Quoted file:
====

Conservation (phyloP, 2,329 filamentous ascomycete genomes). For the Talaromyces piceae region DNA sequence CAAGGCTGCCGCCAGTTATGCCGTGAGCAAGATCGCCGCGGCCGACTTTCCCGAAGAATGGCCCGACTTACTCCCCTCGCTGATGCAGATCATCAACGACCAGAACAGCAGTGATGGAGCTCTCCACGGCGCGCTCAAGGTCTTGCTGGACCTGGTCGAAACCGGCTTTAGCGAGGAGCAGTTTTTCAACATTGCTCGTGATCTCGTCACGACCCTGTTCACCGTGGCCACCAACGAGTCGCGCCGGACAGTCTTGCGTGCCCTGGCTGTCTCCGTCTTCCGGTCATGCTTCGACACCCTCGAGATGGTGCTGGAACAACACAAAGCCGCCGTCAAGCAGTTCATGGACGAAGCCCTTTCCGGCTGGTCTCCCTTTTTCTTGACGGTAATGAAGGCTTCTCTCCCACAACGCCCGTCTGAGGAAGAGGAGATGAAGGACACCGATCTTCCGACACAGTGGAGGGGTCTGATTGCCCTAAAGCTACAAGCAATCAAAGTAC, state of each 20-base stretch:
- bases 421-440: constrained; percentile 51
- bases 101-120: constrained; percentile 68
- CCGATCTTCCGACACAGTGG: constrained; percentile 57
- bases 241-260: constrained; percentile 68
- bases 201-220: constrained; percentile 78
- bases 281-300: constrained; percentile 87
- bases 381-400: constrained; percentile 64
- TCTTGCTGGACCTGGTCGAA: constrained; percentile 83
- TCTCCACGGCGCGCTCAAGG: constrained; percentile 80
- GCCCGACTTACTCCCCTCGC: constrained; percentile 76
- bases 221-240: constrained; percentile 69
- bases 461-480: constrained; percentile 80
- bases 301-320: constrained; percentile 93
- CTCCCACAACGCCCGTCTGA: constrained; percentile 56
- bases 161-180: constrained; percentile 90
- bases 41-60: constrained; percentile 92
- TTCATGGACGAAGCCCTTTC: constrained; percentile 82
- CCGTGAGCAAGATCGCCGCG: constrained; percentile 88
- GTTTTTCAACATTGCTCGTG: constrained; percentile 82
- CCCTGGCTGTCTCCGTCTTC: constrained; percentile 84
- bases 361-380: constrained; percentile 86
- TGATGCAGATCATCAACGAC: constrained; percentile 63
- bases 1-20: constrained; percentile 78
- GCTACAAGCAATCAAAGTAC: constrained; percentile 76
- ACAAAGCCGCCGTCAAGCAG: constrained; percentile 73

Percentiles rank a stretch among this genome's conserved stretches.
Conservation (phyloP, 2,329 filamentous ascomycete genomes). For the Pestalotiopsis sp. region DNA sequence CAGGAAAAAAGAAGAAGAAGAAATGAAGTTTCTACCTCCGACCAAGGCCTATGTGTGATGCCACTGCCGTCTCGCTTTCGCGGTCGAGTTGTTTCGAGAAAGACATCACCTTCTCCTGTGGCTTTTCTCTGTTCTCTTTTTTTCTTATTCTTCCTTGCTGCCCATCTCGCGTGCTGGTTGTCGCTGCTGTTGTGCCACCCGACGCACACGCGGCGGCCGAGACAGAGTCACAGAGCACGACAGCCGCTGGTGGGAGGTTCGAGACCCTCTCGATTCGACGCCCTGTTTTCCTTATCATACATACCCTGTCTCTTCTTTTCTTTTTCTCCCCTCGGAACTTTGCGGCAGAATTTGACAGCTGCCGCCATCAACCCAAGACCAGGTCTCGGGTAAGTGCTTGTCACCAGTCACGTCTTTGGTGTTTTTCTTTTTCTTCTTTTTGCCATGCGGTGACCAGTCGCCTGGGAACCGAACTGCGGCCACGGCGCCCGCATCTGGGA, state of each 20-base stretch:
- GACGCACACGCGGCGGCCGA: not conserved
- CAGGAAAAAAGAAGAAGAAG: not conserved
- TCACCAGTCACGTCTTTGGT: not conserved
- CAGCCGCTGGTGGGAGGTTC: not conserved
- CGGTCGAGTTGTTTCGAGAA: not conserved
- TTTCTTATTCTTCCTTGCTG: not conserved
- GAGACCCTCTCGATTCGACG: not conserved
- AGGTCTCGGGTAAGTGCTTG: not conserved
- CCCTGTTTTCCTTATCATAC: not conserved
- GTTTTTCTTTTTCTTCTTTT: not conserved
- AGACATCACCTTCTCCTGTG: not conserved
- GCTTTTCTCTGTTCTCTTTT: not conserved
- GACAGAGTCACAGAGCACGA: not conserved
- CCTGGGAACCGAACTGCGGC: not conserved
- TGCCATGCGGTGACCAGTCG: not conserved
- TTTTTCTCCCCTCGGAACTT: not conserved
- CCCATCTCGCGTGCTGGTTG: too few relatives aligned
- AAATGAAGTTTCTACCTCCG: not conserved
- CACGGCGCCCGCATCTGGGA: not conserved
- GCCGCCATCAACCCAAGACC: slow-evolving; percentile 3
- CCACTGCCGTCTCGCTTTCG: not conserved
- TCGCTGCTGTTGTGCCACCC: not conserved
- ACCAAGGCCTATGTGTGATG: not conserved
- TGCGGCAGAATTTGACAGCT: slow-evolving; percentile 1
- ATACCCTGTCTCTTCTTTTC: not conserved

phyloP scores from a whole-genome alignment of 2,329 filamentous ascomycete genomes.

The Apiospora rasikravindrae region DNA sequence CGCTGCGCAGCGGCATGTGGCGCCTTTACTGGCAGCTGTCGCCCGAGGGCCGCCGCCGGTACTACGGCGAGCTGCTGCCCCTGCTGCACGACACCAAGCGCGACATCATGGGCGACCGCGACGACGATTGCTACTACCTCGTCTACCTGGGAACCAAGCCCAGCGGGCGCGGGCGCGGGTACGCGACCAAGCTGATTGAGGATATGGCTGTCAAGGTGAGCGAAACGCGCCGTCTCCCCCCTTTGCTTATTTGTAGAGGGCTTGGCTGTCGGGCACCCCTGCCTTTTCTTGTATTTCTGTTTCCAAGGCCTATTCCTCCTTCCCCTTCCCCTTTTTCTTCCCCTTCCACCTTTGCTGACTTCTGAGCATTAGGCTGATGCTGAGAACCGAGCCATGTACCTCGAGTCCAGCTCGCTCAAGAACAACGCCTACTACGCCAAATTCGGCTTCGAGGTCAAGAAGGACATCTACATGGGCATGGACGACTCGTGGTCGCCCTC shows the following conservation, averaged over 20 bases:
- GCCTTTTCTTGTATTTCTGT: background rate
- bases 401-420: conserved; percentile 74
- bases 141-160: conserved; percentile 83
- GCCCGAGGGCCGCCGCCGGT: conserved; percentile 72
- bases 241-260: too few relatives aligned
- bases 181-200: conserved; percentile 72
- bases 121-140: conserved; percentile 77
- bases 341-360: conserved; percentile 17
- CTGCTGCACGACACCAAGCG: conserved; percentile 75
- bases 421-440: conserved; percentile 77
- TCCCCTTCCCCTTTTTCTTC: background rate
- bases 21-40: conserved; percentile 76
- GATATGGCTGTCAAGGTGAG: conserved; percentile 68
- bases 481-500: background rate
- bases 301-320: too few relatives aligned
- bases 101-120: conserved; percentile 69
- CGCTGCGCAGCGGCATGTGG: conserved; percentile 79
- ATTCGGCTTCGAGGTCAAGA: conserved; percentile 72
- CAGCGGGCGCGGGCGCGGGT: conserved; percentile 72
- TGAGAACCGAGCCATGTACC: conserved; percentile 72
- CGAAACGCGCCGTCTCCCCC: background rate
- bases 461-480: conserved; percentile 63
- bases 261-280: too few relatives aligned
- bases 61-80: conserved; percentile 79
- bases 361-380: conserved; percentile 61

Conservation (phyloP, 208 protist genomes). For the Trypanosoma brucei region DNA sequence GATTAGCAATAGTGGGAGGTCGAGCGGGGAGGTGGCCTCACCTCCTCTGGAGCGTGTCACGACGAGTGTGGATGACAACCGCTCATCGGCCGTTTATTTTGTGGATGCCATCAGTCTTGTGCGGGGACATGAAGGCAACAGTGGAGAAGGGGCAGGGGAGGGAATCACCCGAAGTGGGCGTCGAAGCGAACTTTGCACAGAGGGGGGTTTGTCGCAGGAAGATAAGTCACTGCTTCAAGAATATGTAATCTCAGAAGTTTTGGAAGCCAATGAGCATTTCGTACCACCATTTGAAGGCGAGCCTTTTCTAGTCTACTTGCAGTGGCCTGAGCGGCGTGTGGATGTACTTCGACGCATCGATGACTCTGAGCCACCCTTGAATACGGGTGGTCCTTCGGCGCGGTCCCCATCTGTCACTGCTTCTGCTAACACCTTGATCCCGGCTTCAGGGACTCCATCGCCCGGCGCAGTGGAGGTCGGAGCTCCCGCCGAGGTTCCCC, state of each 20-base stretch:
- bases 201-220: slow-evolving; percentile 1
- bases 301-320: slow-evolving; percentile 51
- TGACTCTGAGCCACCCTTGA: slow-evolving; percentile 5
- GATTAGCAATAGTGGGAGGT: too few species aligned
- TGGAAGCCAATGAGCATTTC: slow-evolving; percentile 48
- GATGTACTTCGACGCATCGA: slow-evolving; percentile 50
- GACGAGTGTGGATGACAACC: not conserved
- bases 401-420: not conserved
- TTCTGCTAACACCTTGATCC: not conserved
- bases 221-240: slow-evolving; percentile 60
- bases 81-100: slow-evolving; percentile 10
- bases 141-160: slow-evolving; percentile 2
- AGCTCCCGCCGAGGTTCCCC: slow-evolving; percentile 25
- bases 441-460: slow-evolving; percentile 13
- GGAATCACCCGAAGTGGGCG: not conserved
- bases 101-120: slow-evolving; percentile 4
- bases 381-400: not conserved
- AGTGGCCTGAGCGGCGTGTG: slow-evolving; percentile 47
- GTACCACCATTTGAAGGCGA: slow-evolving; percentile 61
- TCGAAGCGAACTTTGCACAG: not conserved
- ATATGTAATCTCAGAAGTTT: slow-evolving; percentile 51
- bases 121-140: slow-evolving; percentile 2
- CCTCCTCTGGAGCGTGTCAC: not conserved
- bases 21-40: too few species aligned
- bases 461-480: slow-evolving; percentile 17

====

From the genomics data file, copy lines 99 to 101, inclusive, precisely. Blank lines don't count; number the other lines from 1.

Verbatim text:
- AGTGGCCTGAGCGGCGTGTG: slow-evolving; percentile 47
- GTACCACCATTTGAAGGCGA: slow-evolving; percentile 61
- TCGAAGCGAACTTTGCACAG: not conserved